Marching Plague Rock’n’Roll Asshole EP

A fuzzed-out bass and guitar are the musical hallmarks here, along with real echoey drumming. These guys unfortunately seem to have it in for hippies, who are the targets of three of the five songs on this EP, including a retarded racist diatribe against Yoko Ono (“Oh No”). Pathetic in the thematic department.

Mydolls Speak Softly and Carry a Big Stick 12″

It’s been a long time since this Houston outfit has released anything, and they’ve come a long way in the interval, as this is undoubtedly their best material to date. Side one is hard, and side two is soft, but both contain haunting post-punk. Although MYDOLLS aren’t outspoken feminists, they have a scathing demeanor—musically, vocally, and lyrically. “Christmas Day” is a great track, and “Please No, Mary” is poetically grand.

Really Red New Strings for Old Puppets EP

Five new songs in REALLY RED’s very distinctive style. After four 7″ records and one LP, if you don’t know what they sound like, you’re really blowing it. Great driving, rocking, hypnotic songs with political lyrics as sharp as they come.

Really Red Rest in Pain LP

The parting shot from one of the great punk experimenting bands. REALLY RED combined awesome power with intelligence (lyrically and musically) to produce both pop/punk and experimental punk of the highest calibre. This record displays both, in a mix of live and studio tracks. Great cover of RED CRAYOLA’s “War Sucks.” We’ll miss em.

V/A A Tribute to Really Red Teaching You the Fear…Again 2xLP

It’s a double LP of bands covering REALLY RED songs! But you already figured that out from the clunky title. Boy oh boy…let’s get some stats out of the way: 39 bands, three versions of “Teaching You the Fear,” two versions of “Pig Boy,” and a big-ass poster with a square for each band credit. It must have taken hours to enter this release into Discogs. Big names like DICKS, VERBAL ABUSE (twice!), the BELLRAYS, MYDOLLS, SUGAR SHACK, HICKOIDS, MUDHONEY, the HATES, 50 MILLION, JESUS CHRIST SUPERFLY, and beloved Randy Biscuit Turner’s last band the TEXAS BISCUIT BOMBS all contribute. REALLY RED is fucking classic on all accounts and many of the versions here are fine, some even interesting, but it’s a bit much. They’re certainly a band worth honoring in some way but I don’t see the point of a 39-song 2xLP released by CIA Records (the same label that released the REALLY RED records forty years ago), unless it’s a benefit or something? Nope, doesn’t seem to be. I could see curious fans wanting to check out some tracks via streaming (you can also buy a weird T-shirt), and maybe the most compulsive vinyl-hoarders lining up to purchase, but this is not nearly as essential listening as an actual REALLY RED record.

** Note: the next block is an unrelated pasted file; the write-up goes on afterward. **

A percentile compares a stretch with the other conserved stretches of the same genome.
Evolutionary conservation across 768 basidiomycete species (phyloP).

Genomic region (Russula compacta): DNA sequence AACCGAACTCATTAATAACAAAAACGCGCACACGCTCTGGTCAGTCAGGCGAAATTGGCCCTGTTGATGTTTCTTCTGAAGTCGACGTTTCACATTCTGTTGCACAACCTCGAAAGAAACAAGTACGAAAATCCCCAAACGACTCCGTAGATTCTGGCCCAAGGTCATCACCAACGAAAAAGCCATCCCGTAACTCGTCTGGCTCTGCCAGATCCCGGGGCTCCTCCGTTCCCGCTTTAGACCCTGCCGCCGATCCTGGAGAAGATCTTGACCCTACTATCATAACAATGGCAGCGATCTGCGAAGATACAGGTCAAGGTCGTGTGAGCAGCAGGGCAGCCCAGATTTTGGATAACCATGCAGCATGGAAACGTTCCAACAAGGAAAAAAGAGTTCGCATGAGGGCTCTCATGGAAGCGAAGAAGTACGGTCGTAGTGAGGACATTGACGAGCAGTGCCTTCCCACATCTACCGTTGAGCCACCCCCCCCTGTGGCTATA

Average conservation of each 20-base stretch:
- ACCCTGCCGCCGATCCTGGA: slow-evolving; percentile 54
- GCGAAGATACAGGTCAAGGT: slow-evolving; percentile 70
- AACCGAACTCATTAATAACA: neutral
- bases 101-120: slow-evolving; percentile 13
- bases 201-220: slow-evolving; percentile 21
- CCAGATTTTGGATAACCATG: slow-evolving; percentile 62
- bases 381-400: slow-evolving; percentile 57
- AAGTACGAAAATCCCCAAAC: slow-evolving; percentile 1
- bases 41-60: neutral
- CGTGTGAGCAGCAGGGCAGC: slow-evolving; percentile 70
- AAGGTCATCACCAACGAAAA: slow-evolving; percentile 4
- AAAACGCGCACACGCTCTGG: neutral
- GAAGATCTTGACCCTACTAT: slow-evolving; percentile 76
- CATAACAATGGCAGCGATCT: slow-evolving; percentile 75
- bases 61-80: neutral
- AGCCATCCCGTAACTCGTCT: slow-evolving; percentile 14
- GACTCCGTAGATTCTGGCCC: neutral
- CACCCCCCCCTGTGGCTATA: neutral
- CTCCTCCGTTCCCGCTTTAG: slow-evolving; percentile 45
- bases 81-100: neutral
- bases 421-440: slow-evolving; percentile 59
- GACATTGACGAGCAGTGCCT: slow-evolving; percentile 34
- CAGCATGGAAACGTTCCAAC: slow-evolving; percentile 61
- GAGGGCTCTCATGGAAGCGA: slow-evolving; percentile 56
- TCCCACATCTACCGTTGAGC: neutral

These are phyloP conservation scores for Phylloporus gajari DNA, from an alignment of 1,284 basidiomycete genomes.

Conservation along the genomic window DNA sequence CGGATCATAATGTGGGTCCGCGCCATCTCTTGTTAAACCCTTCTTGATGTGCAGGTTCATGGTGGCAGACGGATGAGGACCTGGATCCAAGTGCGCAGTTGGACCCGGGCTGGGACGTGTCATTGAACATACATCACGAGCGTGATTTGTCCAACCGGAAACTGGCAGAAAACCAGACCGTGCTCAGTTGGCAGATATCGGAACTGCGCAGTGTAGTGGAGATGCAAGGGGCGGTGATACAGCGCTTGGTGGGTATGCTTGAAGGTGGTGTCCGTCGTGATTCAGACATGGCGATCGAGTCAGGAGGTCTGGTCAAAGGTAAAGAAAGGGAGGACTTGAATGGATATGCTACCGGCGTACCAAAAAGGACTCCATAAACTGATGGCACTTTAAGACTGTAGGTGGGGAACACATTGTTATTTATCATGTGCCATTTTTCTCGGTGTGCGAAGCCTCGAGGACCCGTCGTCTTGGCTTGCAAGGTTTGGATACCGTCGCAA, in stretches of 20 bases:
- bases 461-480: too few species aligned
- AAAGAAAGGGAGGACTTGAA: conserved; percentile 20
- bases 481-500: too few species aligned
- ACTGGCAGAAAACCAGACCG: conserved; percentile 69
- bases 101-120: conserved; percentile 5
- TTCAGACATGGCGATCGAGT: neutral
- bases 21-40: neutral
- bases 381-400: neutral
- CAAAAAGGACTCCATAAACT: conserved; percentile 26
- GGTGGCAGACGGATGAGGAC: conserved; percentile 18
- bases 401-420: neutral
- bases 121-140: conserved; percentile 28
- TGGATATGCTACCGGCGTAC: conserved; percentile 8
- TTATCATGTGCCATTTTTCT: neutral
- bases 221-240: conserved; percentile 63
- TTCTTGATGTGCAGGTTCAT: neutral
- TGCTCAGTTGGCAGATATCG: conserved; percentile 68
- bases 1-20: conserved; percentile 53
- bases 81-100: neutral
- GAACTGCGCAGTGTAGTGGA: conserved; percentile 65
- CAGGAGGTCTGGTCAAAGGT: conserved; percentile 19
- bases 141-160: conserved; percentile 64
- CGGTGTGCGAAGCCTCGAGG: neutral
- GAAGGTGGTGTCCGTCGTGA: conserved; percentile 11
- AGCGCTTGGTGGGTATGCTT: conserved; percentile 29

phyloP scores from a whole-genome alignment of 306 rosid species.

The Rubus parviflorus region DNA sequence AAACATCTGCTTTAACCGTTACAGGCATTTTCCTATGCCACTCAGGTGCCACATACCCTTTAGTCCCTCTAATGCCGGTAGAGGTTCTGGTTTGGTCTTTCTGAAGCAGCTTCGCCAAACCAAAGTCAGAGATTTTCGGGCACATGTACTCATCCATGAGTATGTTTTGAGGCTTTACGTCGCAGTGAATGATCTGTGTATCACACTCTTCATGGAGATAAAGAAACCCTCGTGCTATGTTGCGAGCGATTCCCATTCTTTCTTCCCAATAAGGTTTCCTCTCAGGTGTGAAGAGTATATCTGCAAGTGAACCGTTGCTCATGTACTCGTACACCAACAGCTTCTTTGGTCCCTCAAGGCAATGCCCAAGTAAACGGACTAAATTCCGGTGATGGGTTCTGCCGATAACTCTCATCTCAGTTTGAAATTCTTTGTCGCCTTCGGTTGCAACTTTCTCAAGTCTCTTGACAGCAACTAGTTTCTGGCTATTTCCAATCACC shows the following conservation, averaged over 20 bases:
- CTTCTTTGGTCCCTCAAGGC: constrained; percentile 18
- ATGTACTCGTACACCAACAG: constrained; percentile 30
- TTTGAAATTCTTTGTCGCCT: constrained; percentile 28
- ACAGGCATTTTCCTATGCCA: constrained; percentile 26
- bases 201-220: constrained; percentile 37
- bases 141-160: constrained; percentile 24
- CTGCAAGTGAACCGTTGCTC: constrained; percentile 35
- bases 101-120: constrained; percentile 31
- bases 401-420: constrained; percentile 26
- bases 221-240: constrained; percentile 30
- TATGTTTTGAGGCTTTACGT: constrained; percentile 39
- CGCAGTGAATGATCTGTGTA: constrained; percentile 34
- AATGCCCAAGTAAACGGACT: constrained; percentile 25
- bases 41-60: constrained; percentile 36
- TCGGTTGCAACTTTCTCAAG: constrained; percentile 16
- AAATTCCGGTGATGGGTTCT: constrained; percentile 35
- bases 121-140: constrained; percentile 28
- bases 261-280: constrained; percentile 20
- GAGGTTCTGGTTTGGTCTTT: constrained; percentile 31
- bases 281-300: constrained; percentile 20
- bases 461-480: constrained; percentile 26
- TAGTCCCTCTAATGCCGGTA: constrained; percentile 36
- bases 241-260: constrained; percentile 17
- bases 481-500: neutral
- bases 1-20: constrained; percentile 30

V/A The Dog That Wouldn’t Die CD

A fascinating look into the worldwide punk underground circa 1986, this compilation was originally released as a 90-minute tape that came with a 32-page zine. Now, a resurgent C.I.A. Records has slapped this sucker onto a CD so that you, dear reader, can relive the glory days of MRR-classifieds-sourced comps. While most of the artists involved come from C.I.A.’s native Texas, there is a wide-range of sounds and ideas spread across The Dog That Wouldn’t Die. Hardcore punk, trashy rock’n’roll, and raw, lo-tech sample collages all find a place on this canvas. As for “big names,” not sure that these qualify but someone out there will thrill to hearing PAIN TEENS, MYDOLLS, THREE DAY STUBBLE, CULTURCIDE (who contribute the epic “Atomic Bomb”), and even FRED LANE. ANDERSON COUNCIL gives us the mellowest SEX PISTOLS cover ever with their acoustic “Apathy In The USA.” PARTY OWLS live up to their name with the lunkheaded punk of “Check Your Dick For Spots,” while PROBLEMIST takes a noisy deep dive into “Reagan’s Colon.” SOLID WASTE DIVISION throws down a cool sax-laden grinder that is followed by NAKED AMERICA’s spazztastic “Corporate Society.” Other highlights include MEAT & GLASS going off like HARRY PUSSY, POISON GAS RESEARCH unnerving feedback manipulations, and EKU’s bedroom rock concoction. The Dog That Wouldn’t Die is a time capsule that deserves a second look.